As Robert Francis is a lawyer, he understands British legal culture, in which rules are deliberately kept as explicit as possible. Nuance cannot be the basis on which legal judgments are made, and so all the factors needed to reach a verdict have to be transparent and ‘hard’. But his final report on the mid-Staffordshire hospital crisis was wise enough to acknowledge the need for complex cultural change, and the challenge of making such ‘soft’ changes happen.
However, the actions that have emerged following the publication of his report in February seem to reflect his views less than the need of politicians to be seen to be doing something. The report may refer to the ‘softer’ less quantifiable aspects of healthcare such as ‘caring’ and ‘culture’, but the remedial steps announced so far seem to be based mainly on regulatory systems predicated on punishment and duty, not on motivation or positive intent.
Thus, the Secretary of State for Health announced ‘a new regulatory model under a strong, independent Chief Inspector of Hospitals’ and introduced ‘a new statutory duty of candour for providers, to ensure that honesty and transparency are the norm in every organisation’. Even the stipulation that nurses should spend a year as health care assistants before they take on ‘proper’ nursing seems a fairly mechanical way of changing values (as well as saying a lot about how we distinguish caring from curing, and the ‘proper’ role for nurses).
I may overuse the aphorism that ‘the floggings will continue until morale improves’, but if ever there was an illustration of its paradoxical ridiculousness, then this must be it. Concepts such as honesty, candour and openness patently cannot be forced onto staff, and so even at face value, such statements will only increase the cynicism that besets so much of the NHS.
The announcements are in themselves an important indicator of the deeper malaise in NHS leadership, where there seems to be no insight either into the manner in which the workforce functions, or into the importance of coherence between rhetoric and behaviour.
Let’s start with the workforce. Vocational occupations, such as medicine, nursing, teaching, policing, and even parenting, all depend for success on their practitioners’ professionalism. My personal definition of what professionals do, is to fill the gaps left by reductive methodologies. Once the rules have been applied, the spreadsheets completed, and the safety checks carried out, it is professional judgment that assesses the nuances and shades of uncertainty that highlight the impending disaster, the malingering patient, the struggling pupil.
The detective’s hunch and the doctor’s gut feeling are key skills, and without such professional behaviours, all the activities described above (even parenting – or NHS management for that matter) tend to lead to worse, and more expensive, outcomes.
Professionalism is the mortar between the bricks of the formal tools, holding them together, yet by definition it cannot be pinned down (or it would have been formalised into mechanical tools long ago). The systems depend on their professionals applying their nebulous skills effectively, but enforcement is nigh on impossible as the ephemeral nature of these skills means that we can’t easily identify deficiency as if wewere checking the accuracy of a temperature or the frequency of a bowel movement.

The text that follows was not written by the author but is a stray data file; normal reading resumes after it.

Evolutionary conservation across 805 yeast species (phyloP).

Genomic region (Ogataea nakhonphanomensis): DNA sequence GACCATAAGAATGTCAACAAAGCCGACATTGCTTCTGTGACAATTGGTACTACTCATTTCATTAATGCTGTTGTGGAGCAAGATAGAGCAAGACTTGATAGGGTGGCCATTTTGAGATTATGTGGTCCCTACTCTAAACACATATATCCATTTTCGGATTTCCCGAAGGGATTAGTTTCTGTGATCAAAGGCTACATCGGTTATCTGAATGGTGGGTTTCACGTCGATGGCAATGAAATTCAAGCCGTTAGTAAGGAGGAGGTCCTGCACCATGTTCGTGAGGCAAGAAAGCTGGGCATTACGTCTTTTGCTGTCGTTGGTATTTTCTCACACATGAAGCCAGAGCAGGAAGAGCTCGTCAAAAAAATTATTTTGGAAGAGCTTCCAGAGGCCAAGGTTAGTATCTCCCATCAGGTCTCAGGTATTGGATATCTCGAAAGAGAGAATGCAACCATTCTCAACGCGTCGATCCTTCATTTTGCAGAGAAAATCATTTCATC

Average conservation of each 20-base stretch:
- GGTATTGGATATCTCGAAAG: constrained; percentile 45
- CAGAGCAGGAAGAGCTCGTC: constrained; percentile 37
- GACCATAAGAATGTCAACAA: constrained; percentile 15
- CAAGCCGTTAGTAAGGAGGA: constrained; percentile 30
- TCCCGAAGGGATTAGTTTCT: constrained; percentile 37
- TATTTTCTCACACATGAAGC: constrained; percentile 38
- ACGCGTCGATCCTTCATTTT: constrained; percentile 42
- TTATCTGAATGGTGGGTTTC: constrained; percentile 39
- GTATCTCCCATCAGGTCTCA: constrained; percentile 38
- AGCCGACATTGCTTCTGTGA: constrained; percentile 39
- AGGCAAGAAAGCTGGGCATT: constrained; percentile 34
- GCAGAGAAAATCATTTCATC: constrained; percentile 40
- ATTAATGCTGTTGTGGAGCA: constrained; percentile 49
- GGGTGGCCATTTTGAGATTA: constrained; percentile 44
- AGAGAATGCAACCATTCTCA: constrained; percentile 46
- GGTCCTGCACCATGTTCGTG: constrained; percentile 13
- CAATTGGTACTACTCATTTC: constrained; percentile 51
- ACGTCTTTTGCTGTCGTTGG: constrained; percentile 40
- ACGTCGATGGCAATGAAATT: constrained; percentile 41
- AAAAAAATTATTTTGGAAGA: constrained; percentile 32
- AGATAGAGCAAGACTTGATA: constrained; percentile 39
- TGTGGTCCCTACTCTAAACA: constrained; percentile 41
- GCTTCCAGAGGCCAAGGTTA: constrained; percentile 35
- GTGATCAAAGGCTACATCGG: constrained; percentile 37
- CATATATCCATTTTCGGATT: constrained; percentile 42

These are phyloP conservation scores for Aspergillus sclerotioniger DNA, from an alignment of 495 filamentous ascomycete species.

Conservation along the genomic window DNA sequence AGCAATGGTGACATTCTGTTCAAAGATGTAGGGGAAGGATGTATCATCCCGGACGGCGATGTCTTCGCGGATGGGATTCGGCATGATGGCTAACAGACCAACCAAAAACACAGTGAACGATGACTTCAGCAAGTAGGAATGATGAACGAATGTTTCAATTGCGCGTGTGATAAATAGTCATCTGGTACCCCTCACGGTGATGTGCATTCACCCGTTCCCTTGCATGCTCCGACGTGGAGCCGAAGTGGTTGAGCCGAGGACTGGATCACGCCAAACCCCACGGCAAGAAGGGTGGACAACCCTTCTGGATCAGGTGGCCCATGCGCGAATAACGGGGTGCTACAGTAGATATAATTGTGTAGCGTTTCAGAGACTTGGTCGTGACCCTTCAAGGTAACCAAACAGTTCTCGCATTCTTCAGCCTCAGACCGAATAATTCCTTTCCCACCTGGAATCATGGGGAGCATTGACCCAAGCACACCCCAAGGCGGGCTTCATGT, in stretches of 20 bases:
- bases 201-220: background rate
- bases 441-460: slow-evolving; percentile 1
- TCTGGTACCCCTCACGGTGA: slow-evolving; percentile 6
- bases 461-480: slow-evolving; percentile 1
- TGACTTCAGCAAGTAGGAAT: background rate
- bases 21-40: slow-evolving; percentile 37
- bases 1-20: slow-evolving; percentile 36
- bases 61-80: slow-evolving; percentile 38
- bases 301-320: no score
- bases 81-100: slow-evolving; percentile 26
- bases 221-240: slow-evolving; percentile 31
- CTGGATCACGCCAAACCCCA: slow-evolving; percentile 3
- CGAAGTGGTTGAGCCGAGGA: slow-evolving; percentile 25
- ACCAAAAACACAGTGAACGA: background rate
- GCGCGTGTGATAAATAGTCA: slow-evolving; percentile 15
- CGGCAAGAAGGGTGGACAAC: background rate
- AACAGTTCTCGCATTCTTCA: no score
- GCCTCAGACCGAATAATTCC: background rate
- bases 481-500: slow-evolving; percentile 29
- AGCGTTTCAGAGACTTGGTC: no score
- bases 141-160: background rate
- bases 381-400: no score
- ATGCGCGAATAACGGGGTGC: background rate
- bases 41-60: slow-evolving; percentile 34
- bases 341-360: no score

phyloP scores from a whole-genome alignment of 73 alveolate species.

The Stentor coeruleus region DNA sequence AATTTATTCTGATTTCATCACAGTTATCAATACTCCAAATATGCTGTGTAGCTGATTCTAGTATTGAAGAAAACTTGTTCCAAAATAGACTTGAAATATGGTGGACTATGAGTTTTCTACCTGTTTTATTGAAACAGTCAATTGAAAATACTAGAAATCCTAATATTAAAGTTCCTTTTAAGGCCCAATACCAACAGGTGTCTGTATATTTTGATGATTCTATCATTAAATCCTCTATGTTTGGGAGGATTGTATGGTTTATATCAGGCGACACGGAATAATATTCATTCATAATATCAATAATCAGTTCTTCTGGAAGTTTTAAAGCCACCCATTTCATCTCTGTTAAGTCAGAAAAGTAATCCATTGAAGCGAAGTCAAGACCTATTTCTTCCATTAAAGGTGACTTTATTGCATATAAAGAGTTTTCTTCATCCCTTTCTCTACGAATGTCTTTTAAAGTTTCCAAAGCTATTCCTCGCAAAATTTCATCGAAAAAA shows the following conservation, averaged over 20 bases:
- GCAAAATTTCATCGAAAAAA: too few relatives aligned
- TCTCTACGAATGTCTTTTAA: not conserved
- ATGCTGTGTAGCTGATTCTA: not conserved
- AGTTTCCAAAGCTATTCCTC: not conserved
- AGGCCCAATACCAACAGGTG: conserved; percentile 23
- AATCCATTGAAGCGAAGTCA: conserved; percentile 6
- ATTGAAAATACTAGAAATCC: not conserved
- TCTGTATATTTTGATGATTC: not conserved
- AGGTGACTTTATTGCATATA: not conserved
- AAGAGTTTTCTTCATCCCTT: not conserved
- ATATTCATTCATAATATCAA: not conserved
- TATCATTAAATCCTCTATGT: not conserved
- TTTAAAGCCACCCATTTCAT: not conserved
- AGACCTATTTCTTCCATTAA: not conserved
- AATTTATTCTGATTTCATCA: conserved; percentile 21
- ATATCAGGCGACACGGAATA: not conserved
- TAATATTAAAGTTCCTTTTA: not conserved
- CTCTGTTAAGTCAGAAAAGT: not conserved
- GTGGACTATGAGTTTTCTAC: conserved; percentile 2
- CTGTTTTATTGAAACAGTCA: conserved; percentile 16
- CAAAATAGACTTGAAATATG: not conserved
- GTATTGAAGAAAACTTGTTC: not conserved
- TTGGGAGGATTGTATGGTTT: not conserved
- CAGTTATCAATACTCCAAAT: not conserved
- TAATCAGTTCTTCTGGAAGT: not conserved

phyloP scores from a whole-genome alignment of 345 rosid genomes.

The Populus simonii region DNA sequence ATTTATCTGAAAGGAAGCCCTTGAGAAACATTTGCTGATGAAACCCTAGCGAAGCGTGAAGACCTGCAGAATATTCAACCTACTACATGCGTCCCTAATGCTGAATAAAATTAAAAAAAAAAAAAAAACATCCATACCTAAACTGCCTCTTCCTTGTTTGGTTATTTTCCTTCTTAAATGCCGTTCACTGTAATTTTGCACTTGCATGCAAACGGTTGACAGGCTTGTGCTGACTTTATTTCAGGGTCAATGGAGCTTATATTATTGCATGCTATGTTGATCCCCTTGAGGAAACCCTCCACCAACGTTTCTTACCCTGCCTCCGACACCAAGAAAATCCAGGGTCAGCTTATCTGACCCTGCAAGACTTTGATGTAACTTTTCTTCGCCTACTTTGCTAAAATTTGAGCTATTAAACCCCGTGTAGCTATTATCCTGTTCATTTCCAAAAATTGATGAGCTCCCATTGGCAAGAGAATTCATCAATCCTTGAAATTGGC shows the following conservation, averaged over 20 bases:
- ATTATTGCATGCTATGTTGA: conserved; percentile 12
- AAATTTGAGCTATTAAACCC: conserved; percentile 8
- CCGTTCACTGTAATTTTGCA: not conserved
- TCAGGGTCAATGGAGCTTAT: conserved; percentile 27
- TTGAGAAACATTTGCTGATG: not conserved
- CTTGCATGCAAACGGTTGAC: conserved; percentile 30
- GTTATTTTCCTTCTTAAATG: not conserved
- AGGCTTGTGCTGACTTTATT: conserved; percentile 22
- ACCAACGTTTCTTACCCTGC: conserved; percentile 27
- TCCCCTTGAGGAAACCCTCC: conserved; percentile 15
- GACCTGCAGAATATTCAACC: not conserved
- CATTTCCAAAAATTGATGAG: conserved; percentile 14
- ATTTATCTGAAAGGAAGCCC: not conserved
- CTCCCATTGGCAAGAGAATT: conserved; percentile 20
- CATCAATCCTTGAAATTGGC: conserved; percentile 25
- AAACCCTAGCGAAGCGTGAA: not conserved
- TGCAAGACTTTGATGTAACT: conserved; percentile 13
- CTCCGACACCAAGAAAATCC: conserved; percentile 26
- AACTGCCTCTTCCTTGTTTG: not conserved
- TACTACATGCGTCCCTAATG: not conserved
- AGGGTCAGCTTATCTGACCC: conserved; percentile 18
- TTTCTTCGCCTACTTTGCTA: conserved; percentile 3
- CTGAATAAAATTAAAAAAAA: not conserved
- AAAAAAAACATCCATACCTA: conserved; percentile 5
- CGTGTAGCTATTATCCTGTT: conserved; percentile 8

The motivated detective, keen for approval and promotion, will use his inspired hunches to brilliant effect, whereas his demotivated, burnt-out partner will stick to the rules and hide from disapproval and discipline behind an impenetrable ‘jobsworth’ shell, without actually doing anything wrong. The more we reinforce these respective behaviours, the more each detective will stick to them.
The key to successful change is to understand the factors that actually drive professional behaviour. Approval and promotion work better than disapproval and discipline. For professionals of any kind, the way to motivate them is to tempt them with increases in status, peer approval, patient benefit, pet projects, better income, and more fun in their work.
Of course, carrots need their obverse sticks, and the implicit threat of reduction in status, peer disapproval, patient disbenefit, lower income, and boring, difficult work probably all have a place in the successful management of professionals.
However, carrots work better than sticks – once a culture is perceived as punitive rather than encouraging, then motivation becomes logarithmically harder to achieve.
Jeremy Hunt’s edicts about firmer regulation and harder floggings are likely to be counterproductive, in the same way that thirty years of bullying clinicians to behave more corporately has had so little impact. Until they can understand and feel the benefit of a new behaviour personally, doctors, nurses, teachers and policemen will at best ignore or at worst sabotage each new exhortation, and feel less and less inclined to change.
The NHS is supposed to be a single state-controlled system, so there probably are important elements of corporacy that need to be developed, such as more consistent treatments, communications, and outcomes. But if corporate behaviour is important, then the way to implement these targets is by relating the desired behaviours to professionals’ own agendas. Include the clinicians in problems, involve them in their solution, ensure that the personal benefits and dis-benefits are clear, and so on – there’s a lot more to be said about this on another occasion.
However, the final point to be made is the most important. The incongruity of trying to bully professionals into less bullying behaviour will not be lost on any of the professionals working in the NHS, and the mixed message it gives them about the system in which they work means that their behaviours are unlikely to change.
This blog is based on an article published in Pulse in the UK on 22 April 2013.